Using Resources Effectively
The point is that there is both obvious and subtle waste and abuse in federal funding agencies that give away huge amounts of taxpayer dollars for science and technology—NSF’s annual budget is now over $7 billion.
As Allan Leshner, the CEO of the American Association for the Advancement of Science, wrote in a November Science editorial about these times of tightened federal budgets, “When resources are constrained, it is essential that they be used effectively and efficiently to avoid losing scientific momentum and to ensure that society will benefit maximally from S&T’s potential...The impact of impending cuts can be at least partially mitigated by some fundamental rethinking of the ways in which S&T are both funded and conducted.”
Leshner is right, and the “soft and sloppy” science projects at NSF—a large percentage of which are funded by its Social, Behavioral and Economics Directorate—would be an obvious place to begin that rethinking. Its programs need to be both trimmed and reorganized. According to a former senior NSF official, “When the social sciences grants were part of the Biology Directorate they were embedded in a culture of scientific rigor and in competition with strong science. When they split off on their own the inmates took over the asylum and their world became quite insular.”
The same phenomenon gives rise to similar waste and abuse at the National Center for Complementary and Alternative Medicine (NCCAM) at the National Institutes of Health (NIH). The Center’s mission is “to define, through rigorous scientific investigation, the usefulness and safety of complementary and alternative medicine interventions and their roles in improving health and health care.” The problem is that many of their projects are trivial, and the interventions tested have proven for the most part to be worthless. A recent study found, for example, that cranberry juice cocktail was no better than placebo at preventing recurring urinary tract infections.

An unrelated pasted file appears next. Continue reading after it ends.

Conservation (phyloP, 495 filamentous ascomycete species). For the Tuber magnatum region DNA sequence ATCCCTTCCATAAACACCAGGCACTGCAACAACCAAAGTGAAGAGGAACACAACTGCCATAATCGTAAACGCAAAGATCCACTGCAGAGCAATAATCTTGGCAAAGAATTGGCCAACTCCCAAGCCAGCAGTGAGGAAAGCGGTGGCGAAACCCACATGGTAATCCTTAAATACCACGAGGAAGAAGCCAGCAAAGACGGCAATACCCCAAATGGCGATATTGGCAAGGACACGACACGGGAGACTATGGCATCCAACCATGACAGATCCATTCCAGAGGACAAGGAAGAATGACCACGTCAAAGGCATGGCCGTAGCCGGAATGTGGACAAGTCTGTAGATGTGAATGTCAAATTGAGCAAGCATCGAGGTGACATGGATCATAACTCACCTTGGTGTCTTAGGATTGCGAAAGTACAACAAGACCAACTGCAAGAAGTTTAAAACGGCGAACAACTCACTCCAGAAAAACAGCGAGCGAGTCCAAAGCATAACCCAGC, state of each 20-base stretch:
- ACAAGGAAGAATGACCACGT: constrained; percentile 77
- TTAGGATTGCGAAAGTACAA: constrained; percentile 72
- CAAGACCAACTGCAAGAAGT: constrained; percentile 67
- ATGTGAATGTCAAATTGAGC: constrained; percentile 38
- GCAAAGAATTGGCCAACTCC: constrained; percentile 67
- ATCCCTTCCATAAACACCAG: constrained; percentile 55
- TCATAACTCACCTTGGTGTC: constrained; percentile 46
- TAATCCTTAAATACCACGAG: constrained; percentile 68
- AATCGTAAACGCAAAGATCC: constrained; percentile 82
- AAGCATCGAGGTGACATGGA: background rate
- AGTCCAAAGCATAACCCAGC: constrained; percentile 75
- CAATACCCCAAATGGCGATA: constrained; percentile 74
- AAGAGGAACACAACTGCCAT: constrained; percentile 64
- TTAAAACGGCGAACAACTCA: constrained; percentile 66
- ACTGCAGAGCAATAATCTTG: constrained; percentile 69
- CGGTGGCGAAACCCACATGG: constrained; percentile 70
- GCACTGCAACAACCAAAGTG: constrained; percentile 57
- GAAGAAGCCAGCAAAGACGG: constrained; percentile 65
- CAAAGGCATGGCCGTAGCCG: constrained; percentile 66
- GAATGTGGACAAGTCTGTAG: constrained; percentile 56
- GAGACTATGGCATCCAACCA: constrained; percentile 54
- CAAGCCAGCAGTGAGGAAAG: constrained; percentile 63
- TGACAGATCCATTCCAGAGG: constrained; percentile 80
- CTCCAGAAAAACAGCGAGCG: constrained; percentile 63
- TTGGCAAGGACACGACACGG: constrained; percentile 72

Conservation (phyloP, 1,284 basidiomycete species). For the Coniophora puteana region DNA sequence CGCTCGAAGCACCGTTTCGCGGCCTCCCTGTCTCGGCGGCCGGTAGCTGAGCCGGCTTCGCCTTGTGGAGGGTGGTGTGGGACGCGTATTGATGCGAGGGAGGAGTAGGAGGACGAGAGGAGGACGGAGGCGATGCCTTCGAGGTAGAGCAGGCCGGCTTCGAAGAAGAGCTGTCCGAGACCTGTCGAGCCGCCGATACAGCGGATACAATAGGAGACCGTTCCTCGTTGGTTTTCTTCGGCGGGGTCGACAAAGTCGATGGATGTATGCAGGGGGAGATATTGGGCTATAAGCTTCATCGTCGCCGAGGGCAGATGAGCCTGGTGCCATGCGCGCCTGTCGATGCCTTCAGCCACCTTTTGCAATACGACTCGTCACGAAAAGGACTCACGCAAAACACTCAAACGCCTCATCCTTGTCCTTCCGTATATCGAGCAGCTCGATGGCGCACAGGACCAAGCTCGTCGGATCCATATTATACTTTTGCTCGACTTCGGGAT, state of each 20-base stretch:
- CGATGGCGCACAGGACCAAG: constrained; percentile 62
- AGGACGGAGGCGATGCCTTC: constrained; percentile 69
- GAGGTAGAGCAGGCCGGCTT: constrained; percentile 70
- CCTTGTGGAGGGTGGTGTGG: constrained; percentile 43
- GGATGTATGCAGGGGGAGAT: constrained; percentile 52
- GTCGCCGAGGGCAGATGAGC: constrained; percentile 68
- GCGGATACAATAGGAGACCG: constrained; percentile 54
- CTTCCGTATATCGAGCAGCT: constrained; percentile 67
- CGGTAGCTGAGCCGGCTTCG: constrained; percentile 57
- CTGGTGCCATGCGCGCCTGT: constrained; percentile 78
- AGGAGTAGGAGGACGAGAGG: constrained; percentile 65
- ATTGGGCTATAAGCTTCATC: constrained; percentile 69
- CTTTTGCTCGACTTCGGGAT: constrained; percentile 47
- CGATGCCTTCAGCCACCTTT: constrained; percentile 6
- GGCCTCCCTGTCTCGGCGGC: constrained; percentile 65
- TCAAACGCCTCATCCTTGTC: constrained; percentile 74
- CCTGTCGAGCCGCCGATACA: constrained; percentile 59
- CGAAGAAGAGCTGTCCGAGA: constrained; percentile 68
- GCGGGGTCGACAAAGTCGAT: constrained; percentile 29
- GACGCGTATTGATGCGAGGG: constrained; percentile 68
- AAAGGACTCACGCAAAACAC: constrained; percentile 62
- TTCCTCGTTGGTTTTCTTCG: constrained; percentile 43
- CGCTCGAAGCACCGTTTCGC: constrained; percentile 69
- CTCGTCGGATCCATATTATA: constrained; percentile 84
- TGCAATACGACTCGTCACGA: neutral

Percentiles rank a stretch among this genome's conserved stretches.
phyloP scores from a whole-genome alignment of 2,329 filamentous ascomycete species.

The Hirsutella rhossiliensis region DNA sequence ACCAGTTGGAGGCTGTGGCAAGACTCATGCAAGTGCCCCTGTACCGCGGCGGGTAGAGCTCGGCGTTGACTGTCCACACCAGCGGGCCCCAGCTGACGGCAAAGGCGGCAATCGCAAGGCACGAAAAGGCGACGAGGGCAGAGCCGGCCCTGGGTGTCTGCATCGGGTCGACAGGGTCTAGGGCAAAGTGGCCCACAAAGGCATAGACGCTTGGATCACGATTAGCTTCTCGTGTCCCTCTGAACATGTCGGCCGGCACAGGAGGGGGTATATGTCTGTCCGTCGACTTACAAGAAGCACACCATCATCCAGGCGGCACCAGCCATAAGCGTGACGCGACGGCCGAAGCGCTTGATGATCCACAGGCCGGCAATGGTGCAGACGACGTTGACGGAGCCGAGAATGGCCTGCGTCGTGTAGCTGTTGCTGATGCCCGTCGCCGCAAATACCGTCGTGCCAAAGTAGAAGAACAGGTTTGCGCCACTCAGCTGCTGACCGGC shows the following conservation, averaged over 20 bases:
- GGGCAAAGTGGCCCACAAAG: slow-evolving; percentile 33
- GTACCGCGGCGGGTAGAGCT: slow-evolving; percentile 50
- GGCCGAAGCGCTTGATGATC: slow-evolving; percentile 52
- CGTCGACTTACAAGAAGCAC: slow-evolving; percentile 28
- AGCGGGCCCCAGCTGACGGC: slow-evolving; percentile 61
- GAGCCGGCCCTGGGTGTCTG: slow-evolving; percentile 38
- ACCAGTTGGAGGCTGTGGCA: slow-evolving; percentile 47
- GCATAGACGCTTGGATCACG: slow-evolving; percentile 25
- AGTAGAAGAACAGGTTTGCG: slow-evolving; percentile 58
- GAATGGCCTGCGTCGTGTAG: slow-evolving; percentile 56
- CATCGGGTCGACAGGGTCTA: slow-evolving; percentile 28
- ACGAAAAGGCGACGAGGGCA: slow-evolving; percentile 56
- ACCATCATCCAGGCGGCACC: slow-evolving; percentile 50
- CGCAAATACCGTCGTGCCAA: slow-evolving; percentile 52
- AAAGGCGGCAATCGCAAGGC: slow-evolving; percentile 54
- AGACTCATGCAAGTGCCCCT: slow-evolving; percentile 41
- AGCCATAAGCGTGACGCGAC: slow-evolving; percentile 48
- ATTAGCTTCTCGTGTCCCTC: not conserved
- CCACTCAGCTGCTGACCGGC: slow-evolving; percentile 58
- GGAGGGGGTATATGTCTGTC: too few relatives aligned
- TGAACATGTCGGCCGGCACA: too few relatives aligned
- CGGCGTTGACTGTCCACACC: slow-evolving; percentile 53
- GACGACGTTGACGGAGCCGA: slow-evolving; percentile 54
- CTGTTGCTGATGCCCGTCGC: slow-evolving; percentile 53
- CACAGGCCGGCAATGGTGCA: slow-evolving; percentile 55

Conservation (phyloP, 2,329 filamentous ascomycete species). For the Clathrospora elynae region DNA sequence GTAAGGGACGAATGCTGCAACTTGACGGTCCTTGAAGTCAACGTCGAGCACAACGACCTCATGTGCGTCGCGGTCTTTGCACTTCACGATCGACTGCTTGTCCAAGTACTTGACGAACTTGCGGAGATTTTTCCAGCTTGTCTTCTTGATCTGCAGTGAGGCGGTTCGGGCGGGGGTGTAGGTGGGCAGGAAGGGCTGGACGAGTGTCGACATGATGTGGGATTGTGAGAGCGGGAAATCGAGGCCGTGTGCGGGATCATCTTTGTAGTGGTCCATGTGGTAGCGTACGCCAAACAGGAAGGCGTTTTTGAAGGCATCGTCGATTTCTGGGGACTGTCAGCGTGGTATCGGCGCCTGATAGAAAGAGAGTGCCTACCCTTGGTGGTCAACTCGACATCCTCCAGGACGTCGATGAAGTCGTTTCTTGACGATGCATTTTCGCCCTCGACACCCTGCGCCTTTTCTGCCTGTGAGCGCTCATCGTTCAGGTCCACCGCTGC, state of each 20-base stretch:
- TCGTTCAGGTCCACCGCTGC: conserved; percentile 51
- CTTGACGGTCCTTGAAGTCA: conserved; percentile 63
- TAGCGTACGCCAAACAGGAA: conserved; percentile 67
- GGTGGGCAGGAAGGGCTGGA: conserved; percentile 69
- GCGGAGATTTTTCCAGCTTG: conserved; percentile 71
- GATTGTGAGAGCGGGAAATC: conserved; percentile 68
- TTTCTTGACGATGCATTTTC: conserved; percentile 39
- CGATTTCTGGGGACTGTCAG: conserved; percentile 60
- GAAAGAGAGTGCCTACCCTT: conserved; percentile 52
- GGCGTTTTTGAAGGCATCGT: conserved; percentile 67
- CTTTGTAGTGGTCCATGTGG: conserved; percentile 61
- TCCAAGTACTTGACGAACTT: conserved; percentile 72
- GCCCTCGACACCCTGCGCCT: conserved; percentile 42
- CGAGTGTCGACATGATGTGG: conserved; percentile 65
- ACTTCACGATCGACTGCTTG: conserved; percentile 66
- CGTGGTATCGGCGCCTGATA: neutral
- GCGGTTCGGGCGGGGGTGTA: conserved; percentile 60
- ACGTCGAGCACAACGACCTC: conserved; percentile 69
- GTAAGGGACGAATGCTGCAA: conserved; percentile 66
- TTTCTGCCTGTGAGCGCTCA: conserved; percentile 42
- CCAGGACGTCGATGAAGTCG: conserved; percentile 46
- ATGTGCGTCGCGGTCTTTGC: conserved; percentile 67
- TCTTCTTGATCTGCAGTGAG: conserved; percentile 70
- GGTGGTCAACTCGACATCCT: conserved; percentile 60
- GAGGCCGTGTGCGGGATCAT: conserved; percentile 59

Worst of all is a $60-plus million, multi-center study, the Trial to Assess Chelation Therapy (TACT), conducted under the aegis of NCCAM and the National Heart, Lung and Blood Institute, to investigate the effects of disodium EDTA (a chemical that chelates, or binds, molecules so that they can be removed from a system) on coronary artery disease (CAD). The likelihood that this study will yield positive results approaches zero.
Perhaps because the trial was “requested” by two powerful members of Congress, NIH pursued it in spite of the fact that chelation therapy had been discredited by four controlled trials performed during the 1990s.
Even the NIH concedes that “there is a lack of adequate prior research to verify EDTA chelation therapy’s safety and effectiveness for CAD. The bulk of the evidence supporting the use of EDTA chelation therapy is in the form of case reports and case series.” As NIH officials must know, however, there is an old saying in science that the plural of anecdote is not data.